Tweet 6: Outbound leads can be the nudge for some inbound leads. But think about the right timing and message.

A story was told at this conference about a sales person who could tell when someone was on their website. They had the phone number for this particular site visitor, so this sales rep gave that person a call while they were still on the site. The sales rep called this the “pounce method”. After working with the pounce method for a little bit they decided that it was a bit to early in the sales cycle for these potential customers, not to mention creepy. They have since scaled back and now call people who visit their site a few days later. This worked much better for them because their visitors had time to process and think about the info they read on their site. All of your marketing has time slots that are more effective than others. Figure out what is the best time for all of your messages and you will see a better response from your audience.

Tweet 7: RT @gingerw: Really great content is not about what you want to say but about what your audience wants to hear #nme10 you will see it in ROI

Take some time and listen to your audience. Give then a survey or ask for feedback on one of your newsletters. Spend a few days closely following a group of your customers on Facebook and Twitter see what they are talking about on a daily basis. Take a look at past blog posts and see what you traffic has been, then blog more about the content that has been getting a higher traffic rate.The time you take finding out more about what your audience wants to hear will be worth the rewards you receive after your new content is published.

Tweet 8: Email is the digital glue #nme10

Email is a very unique communication tool. It crosses all types of platforms; your phone, your social media profiles, and your inboxes. Email is a tool that people use for the important stuff. When people really want to pay attention to something on social media they sign up for email alerts. Many times people are in their email multiple times a day. I know I check my email on my phone and then save some of the messages as unread so that I can reread them when I am at my computer. Email is a very strong form of communication and if it’s used properly with social media it can be your digital glue that makes all of your social media efforts more successful than they would be on their own. I did a very similar post about a word of mouth conference I attended you can read it here: Lessons in Word of Mouth Marketing.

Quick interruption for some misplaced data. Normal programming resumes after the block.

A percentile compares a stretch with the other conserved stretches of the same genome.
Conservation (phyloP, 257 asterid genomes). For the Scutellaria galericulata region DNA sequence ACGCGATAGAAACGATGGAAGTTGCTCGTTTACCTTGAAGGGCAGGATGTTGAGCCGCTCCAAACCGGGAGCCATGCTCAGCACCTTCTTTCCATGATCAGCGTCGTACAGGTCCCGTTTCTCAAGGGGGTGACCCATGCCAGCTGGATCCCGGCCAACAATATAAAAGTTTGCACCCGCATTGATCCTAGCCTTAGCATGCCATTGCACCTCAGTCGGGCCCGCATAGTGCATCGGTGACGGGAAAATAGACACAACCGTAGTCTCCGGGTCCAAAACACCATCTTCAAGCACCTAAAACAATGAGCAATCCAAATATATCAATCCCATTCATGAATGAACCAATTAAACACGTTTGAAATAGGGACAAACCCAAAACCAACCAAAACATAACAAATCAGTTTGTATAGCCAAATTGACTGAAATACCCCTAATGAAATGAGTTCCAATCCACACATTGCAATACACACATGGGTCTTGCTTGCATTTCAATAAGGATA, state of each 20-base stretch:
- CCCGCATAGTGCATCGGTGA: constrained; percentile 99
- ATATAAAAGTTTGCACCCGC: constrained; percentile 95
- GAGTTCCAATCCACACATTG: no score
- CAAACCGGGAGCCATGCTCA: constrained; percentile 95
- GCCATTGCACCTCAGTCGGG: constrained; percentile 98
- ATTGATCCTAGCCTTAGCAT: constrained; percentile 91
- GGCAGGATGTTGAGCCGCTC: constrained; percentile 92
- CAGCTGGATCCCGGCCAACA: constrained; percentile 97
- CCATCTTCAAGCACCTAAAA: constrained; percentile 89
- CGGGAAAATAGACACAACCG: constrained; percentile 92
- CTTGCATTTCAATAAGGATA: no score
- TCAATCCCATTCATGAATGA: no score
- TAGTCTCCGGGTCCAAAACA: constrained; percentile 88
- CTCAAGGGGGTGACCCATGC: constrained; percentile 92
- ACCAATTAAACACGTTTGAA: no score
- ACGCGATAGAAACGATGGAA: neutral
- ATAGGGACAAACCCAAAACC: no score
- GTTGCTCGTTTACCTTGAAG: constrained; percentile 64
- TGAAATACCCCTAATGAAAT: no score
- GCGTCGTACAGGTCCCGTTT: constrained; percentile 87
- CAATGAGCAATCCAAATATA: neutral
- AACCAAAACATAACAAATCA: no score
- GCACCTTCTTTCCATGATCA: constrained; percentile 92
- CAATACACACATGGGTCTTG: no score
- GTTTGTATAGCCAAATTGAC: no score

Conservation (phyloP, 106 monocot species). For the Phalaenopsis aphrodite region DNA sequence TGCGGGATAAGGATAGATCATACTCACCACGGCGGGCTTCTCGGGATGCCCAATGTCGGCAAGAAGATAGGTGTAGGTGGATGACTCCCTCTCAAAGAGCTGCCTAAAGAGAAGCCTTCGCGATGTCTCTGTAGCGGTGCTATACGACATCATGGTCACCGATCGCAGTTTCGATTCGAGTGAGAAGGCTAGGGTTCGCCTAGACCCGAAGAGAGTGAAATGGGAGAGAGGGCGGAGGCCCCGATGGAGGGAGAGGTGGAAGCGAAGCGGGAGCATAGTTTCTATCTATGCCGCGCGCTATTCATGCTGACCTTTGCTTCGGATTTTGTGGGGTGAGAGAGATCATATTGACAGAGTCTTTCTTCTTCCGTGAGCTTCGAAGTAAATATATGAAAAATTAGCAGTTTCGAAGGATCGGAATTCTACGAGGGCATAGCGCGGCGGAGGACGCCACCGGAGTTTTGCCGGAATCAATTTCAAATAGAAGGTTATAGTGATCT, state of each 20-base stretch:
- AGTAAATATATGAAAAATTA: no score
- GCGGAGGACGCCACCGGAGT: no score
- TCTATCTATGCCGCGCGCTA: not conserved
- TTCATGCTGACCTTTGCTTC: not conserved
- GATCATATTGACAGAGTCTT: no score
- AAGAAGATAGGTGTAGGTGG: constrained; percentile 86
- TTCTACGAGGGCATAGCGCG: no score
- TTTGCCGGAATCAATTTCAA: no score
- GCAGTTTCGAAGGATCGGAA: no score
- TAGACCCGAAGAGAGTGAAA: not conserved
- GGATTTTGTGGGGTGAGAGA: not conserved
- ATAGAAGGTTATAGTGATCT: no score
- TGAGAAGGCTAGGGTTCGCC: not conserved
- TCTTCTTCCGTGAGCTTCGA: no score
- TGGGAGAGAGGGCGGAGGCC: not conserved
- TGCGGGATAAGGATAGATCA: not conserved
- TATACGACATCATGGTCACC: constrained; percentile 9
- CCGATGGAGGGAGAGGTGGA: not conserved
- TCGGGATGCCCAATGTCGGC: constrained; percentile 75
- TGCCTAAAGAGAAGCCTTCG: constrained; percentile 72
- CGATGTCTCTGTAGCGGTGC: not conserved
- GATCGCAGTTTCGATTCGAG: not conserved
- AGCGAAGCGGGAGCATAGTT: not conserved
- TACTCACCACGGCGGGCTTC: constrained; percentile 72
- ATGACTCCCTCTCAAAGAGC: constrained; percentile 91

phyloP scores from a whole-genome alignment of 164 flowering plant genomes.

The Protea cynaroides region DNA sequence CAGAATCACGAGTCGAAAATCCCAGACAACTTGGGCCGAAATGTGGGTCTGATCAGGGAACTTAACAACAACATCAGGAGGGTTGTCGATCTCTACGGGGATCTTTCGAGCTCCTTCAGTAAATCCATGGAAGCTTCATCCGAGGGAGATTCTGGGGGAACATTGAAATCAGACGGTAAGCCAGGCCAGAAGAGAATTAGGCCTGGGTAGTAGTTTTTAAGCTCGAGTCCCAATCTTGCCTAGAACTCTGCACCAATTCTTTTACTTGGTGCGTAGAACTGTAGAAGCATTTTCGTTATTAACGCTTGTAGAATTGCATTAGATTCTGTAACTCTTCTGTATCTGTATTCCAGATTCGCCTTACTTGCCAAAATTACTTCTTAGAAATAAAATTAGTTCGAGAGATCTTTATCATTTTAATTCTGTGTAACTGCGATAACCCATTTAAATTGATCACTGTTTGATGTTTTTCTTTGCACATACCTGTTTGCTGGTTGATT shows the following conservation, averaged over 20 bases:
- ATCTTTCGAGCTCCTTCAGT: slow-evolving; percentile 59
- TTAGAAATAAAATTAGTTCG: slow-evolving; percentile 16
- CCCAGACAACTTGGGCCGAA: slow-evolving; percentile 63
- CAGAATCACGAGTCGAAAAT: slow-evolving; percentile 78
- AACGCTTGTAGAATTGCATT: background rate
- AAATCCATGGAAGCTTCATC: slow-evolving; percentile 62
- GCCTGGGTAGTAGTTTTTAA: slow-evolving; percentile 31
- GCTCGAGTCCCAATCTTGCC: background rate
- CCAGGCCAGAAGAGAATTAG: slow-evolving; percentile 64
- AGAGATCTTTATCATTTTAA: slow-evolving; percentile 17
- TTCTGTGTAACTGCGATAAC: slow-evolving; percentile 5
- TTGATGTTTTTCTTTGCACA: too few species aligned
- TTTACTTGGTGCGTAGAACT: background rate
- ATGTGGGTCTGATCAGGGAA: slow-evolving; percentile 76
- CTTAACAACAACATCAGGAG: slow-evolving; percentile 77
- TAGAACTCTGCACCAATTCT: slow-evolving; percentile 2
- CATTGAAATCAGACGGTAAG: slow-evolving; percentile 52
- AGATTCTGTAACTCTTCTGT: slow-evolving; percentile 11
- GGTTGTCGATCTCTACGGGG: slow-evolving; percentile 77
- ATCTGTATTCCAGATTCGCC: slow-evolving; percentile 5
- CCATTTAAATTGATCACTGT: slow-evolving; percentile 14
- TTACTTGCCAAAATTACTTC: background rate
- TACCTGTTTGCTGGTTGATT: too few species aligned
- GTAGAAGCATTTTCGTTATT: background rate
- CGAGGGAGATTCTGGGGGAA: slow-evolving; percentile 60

My biggest take away from the event is that social media can integrate even more than I knew into already proven marketing tactics. Does anyone have any other tips about the integration of social media and other marketing tactics like email newsletters?

© 2010 – 2013, Janine Popick. All rights reserved.

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About the Author

is a contributing author for VerticalResponse.



2 Responses to Lessons in the New Marketing Experience

  1. I really enjoyed the way you used the twitter 140 character limit to write your titles in. A title should be a summary / teaser regarding the content underneath it, and what better way to be succint than doing it in this way. Clever thinking.
    The pounce factor story is quite an interesting one. In sales the general rule is to beat the metal while it is hot, and to close the deal at all costs, before the buyer snaps out of your salesman’s spell.
    This is a bit too much for cyberspace, where most people sincerely believe they are as incognito as can be. Imagine the phone ringing while browsing a certain item. Spooky ain’t the word. LOL!
    I’m enjoying the lessons dispensed by your blog.
    Regards
    Yvonne

  2. Amy Garland says:

    Hi Jenna,
    Great post! My co-workers attended, but I wasn’t able to be there. I love how you sum up the information in tweet format.
    Sounds like you were able to sit in on the email panel with DJ Waldow from Blue Sky Factory. Greg Cangialosi, DJ, and team have been trying to educate people about email as the digital glue, and it’s great that our partners-in-crime (fellow ESPs) agree and have also started talking about email as the digital glue.
    When used together, email & social media really are more effective, and it’s important that marketers take the time to implement a cross-channel strategy.
    I’m going to try to make it to Chicago, Boston, or Dallas, so maybe we’ll meet in person at a future NME!
    Amy Garland
    Blue Sky Factory